CHAPTER TWO, greatest hits for the Christmas season, 1981: Barbra Streisand's "Memories" (Columbia TC37678) shows that hers may not be so good. A "best of" by any other name is still a "best of" -- and "Evergreen," "My Heart Belongs to Me," "The Way We Were" and "You Don't Bring Me Flowers" were all on Streisand's "Best of, Vol. 2"; her duet with Donna Summer, "No More Tears (Enough Is Enough)," is also readily available. Two new songs do not a album validate; enough is enough.
Chicago's "Greatest Hits, Vol. 2" (Columbia FC 37682) may be a revelation to folks who weren't sure that august group had had any hits since those collected on "Vol. 1" in 1975. It's here -- "If You Leave Me Now," along with recent minor hits like "No Tell Lover" and such oldies as "Question 67 and 68." Chicago is no longer with Columbia, but the melodies linger on.
For the Beach Boys, the melodies have departed, and it's the group that lingers on. "Ten Years of Harmony" (Caribou Z2X37445) is a two-record set representing the last 10 years, in which they've hardly done anything worth recalling. How they got a two-record set out of it is anybody's guess.
Pink Floyd's "A Collection of Great Dance Songs" (Columbia TC37680) is lighthearted in title only. Those who never thought of this as a singles band are right; these are mostly outtakes from the group's rock symphonies, like favorite arias from Wagner. Material ranges from "One of These Days" (1971) to "Another Brick in the Wall, Part 2" (1979), with a new recording of "Money" from the "Dark Side of the Moon" (now in its 392nd week on the charts and moving back up with a star). Roger Waters writes his desolate lyrics in a Bleak House of the mind, but Floyd is still a mindblower of the first degree. Especially with headphones.
"Classic Yes" (Atlantic SD 19320) is a weak "best of," far less of a value than the three-record live set, "Yessongs" (SD-3-100). Most of this classical-rock material dates back to the dawn of the '70s, which is also when most fans' memories of the group were good. Yes never got much better, just more complicated.
"Best of Firefall" (Atlantic SD 19316) might interest fans of Washingtonian Larry Burnett, except that most of the songs on this collection come from the pen of Rick Roberts. Firefall always came off as second-rate Eagles or Crosby, Stills and Nash, with a cooler edge that confirmed their Colorado origins. It was the musical equivalent of Hollywood's dumb blond.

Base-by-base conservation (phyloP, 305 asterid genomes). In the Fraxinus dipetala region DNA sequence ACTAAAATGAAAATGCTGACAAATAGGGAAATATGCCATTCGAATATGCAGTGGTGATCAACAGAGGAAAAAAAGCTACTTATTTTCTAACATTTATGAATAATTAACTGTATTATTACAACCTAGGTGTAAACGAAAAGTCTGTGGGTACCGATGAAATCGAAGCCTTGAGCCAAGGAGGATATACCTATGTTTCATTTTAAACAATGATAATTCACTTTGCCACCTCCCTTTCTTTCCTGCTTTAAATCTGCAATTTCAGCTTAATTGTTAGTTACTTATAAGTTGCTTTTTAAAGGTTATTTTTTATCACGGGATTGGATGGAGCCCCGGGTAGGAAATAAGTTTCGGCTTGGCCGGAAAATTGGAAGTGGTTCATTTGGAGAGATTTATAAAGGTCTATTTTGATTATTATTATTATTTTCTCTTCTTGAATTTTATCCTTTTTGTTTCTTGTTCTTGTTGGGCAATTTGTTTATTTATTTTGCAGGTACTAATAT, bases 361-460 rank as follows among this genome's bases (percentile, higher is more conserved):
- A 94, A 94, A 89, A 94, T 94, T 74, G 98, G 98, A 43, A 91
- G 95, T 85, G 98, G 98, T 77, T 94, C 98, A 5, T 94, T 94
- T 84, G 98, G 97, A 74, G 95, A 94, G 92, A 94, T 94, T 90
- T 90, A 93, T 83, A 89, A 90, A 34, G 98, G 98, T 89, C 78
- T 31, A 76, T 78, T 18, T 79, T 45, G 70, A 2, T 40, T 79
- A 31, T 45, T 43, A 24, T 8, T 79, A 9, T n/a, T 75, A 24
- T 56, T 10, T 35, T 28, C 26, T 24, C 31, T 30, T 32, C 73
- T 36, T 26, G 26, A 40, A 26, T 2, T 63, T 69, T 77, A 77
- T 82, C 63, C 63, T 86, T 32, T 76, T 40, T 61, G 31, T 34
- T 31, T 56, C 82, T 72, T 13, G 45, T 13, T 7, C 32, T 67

"Best of the Blues Brothers" (Atlantic SD 19331) shows what happens when a one-shot joke is taken for a million-dollar ride. It was just a "Saturday Night Live" skit until Belushi and Ackroyd realized there was a profit to be made from their conceit. Two and a half records later, they've put out a best-of; it's a pure rip-off.
"Changestwobowie" (RCA AFL1-4202) is not as interesting as "Changesone" five years ago, though it covers much of the same territory. David Bowie is always fascinating, a rock chameleon whose failures are generally more interesting than most other people's successes. The inner sleeve shows his phases and revolving obsessions, from 1971's "Oh! You Pretty Things" through "Starman," "Aladdinsane" and "Fashion," "D.J." and "Ashes to Ashes." You can bet that Bowie will keep rising phoenix-like from his own history.
Polydor manages to package good material so badly that one needs to be almost desperate to purchase it. Witness "Best of Duane Allman" (PD6338), "Best of the Allman Brothers" (PD6339), "Best of James Brown" (PD6340) and "Best of Tim Hardin" (PD6333): All contain classic material, much of it unavailable because old record companies have folded (Capricorn) or been absorbed in the new conglomerates. There's precious little information and no sense of what these artists contributed: just song, titles and thank you, ma'am.
It's hard to believe that "The Best of Roberta Flack" is the former Washingtonian's first hits collection. As such, it's indispensable and a good way to avoid much of the weaker material that cluttered the eight albums these songs are drawn from. All eight of her million-selling singles are included here on a "best of" that has earned its title.
Now that she's gone to RCA, Motown will undoubtedly exploit Diana Ross just a bit harder. "All the Great Hits" (MO13-960C2) includes a badly organized Supremes medley, but it's mostly drawn from Ross' post-Supreme career. It's a lot better than her RCA debut, mainly because of the fine production by Chic and Ashford and Simpson. And it includes her farewell, the classy duet with Lionel Richie, "Endless Love."
"Hooligans" (MCA-2-12001) is a best of the Who from the company they recently abandoned; you'd think this was MCA's revenge, except it doesn't include "My Generation." What kind of a greatest hits package is that? For two records, it's got enough hits, starting with "I Can't Explain" from 1965 and running through 1978's "Who Are You." The Who were also the what and why of rock and roll, which this compilation confirms.
Finally, for the Simon and Garfunkel fan who has everything but the box -- two boxed sets from Columbia. "Simon and Garfunkel: Collected Works" (C5X-37587) collects the duo's five albums, from "Wednesday Morning, 5 a.m." to "Bridge Over Troubled Water." And "Paul Simon: Collected Work" (C5X-37581) collects his four fine Columbia solo albums (he has since moved to Warner Bros.) with the added bonus of "The Paul Simon Songbook," which was never released in America and includes two previously unavailable cuts, "A Church Is Burning" and "The Side of a Hill." The best part is the unofficial retail price -- $29.98. If you bought each album separately, each set would run around $40. Now all you have to do is figure out how to stuff it in the stocking.